Bernie vowed to push on to the convention and fight for every last superdelegate -- but then, what else is he really going to say, right now? He can't appear defeatist in any way, because then fewer people would then turn out to vote for him next Tuesday. Instead, he has begun listing the things that he'll attempting to change, using his influence and his leverage at the Democratic National Convention -- including (perhaps) the entire superdelegate system. If you read between the lines of Bernie's speech, you could hear the agenda items he'll be negotiating for before the convention starts.
Much of the media is credulously taking Bernie at his word right now, about "fighting all the way to the convention" for the nomination. I, to be blunt, do not take Bernie at his word -- I fully expect him to concede the race next Tuesday night (even though I'll be voting for him and would be delighted to see him win California). To me, thinking along these lines gave the entire Bernie rally a sort of bittersweet flavor.
But that was just me -- the crowd itself reflected none of this feeling, and neither did Sanders. Bernie sounded strong (no raspy voice), well-rested, and as energetic as ever. This is remarkable when you consider all the hard work he's put in over the past year. He built, as he did when I first saw him, to a rousing end to his speech, and the crowd's response did seem like it should be measured on the Richter Scale. He's lost none of his appeal, and his crowds are just as fervent as they were right from the start.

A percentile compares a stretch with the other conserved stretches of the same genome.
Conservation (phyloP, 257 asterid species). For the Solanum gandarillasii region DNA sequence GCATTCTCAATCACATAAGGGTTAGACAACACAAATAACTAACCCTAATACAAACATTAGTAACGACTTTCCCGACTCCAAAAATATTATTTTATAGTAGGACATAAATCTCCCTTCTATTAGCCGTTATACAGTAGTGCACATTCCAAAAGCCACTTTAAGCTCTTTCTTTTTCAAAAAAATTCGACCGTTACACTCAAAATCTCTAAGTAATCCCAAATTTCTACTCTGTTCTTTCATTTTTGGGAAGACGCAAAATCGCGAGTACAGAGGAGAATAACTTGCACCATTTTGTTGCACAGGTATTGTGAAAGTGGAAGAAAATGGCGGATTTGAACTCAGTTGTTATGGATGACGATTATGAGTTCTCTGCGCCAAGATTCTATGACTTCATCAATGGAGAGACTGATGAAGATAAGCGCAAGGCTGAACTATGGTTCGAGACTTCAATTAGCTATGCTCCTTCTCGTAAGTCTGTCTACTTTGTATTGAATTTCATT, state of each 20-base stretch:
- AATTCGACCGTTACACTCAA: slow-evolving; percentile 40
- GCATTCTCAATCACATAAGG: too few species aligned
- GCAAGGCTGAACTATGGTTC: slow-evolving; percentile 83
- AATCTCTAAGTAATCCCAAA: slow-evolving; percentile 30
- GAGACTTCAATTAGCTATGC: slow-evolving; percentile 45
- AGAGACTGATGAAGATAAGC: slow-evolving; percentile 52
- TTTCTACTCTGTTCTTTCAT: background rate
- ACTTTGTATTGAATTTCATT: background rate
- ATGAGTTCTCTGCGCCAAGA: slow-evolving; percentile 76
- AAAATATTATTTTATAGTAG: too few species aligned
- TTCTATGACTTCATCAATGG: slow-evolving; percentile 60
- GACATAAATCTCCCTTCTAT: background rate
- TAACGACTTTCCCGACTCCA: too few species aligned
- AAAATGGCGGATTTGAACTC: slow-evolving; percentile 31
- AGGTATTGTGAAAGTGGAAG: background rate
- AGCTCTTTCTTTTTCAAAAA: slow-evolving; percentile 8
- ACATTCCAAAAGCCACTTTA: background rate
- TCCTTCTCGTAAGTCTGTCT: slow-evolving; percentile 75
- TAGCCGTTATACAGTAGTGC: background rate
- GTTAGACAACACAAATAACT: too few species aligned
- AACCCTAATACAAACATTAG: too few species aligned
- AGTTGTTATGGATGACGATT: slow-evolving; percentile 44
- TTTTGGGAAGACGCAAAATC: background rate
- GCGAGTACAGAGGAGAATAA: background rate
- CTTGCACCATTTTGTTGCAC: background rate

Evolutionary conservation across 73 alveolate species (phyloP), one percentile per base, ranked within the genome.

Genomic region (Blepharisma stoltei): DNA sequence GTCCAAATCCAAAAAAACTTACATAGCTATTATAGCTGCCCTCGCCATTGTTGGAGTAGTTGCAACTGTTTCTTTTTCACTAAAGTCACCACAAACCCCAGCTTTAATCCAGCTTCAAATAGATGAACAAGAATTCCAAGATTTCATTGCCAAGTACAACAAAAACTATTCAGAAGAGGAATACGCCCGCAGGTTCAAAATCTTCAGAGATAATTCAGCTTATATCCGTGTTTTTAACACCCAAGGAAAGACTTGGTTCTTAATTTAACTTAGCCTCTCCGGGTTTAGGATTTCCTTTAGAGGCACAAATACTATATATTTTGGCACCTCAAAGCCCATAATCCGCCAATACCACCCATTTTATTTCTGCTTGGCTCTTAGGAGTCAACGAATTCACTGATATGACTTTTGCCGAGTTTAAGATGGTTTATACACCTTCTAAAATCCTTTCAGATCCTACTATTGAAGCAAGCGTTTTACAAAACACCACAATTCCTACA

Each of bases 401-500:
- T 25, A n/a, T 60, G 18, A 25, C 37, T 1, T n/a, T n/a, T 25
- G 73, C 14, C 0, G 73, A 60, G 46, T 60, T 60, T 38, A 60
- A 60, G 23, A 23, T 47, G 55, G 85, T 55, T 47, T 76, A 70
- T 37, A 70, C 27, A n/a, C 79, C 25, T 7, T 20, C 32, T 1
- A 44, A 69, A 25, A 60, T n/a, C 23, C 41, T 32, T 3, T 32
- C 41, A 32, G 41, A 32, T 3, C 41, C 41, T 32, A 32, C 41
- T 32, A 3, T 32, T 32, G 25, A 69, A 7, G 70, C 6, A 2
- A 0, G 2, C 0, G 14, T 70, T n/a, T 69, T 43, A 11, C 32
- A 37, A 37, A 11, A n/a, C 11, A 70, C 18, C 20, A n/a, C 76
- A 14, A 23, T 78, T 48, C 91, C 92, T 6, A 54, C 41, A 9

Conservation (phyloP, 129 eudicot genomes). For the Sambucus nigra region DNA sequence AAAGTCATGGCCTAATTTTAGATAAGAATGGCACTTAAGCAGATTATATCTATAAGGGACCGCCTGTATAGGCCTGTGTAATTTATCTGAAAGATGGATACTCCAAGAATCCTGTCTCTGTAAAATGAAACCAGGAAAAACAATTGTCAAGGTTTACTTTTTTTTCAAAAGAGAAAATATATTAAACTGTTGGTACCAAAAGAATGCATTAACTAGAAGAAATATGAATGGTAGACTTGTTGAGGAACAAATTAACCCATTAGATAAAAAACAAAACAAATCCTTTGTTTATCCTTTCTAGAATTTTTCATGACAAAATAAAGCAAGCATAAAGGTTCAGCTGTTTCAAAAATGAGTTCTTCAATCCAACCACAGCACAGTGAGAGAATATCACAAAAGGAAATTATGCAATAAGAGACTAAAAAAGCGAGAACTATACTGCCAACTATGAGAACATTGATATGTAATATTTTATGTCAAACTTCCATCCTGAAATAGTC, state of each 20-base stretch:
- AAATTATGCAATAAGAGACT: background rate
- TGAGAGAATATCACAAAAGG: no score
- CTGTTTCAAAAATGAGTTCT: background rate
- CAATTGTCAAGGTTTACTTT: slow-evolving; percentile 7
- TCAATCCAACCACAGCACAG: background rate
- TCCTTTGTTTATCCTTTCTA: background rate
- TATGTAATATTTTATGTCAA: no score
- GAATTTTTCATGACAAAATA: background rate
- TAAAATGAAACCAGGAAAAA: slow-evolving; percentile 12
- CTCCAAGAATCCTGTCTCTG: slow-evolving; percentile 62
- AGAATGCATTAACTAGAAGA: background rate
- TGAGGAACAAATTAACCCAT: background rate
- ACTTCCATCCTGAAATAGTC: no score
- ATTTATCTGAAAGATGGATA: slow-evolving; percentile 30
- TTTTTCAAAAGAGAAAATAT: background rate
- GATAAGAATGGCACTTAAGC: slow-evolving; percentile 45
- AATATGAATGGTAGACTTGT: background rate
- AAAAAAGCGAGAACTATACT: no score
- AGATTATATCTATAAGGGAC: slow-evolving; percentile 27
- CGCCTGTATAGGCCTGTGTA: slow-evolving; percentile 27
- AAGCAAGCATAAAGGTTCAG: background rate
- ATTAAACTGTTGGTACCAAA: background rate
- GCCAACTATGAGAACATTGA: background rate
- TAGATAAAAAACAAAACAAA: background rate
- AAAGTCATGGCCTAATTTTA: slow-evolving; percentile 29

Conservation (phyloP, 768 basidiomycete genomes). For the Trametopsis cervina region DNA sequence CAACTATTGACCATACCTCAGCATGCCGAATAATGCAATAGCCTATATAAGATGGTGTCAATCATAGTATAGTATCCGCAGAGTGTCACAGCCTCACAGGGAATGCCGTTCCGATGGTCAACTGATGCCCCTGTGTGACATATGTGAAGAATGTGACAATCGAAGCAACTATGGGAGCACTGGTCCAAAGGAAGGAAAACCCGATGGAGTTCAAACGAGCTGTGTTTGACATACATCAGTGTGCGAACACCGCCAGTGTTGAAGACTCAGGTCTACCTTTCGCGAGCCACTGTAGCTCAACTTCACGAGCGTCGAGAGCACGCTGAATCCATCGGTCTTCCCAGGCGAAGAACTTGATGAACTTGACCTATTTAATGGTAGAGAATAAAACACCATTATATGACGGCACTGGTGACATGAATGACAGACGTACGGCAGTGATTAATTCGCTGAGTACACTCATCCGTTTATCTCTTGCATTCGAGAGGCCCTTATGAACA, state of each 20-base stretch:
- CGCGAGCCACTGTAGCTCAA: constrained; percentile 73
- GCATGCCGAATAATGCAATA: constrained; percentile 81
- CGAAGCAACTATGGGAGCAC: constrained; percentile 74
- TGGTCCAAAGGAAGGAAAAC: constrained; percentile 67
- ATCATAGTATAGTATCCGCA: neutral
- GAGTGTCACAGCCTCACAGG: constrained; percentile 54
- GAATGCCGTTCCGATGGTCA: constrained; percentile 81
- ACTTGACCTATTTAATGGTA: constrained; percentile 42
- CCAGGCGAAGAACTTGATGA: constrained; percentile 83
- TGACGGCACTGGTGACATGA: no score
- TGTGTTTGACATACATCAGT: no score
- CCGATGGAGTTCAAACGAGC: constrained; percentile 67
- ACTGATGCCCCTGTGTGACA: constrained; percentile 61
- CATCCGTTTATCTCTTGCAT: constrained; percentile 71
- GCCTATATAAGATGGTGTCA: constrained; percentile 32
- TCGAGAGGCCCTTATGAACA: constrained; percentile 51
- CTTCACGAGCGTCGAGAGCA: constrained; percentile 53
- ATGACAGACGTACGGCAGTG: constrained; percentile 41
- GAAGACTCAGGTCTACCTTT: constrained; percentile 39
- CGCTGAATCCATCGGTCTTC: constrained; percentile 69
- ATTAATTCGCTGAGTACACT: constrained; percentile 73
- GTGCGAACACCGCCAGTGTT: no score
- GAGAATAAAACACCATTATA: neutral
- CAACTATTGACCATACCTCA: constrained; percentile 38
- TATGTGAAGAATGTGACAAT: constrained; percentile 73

Santa Cruz, like Phoenix and a whole bunch of other towns before it, was indeed feeling the Bern.
After the speech was over, I spent some time outside at the vendors' tables, seeing as how this might be the last chance to see such a wide display of Feel the Bern wares. This was one area where things have noticeably improved over what was on sale in Phoenix. There was a wide array of Bernie T-shirts, hats, and buttons on display to choose from. This being Santa Cruz, some were (of course) tie-dyed. The most amusing shirt I saw someone wearing was a riff on Trump's slogan: "Make American gay again!" Or, perhaps, the shirt with the classic Che Guevara image on it (replaced with Bernie's face under a beret) -- that one worked on a number of different levels. The most stark message I saw was on both T-shirts and professionally-printed signs, which stated bluntly: "FUCK TRUMP." I couldn't help but think, as I watched thousands of Bernie supporters disperse, that that might be a message they all could take to heart in the general election.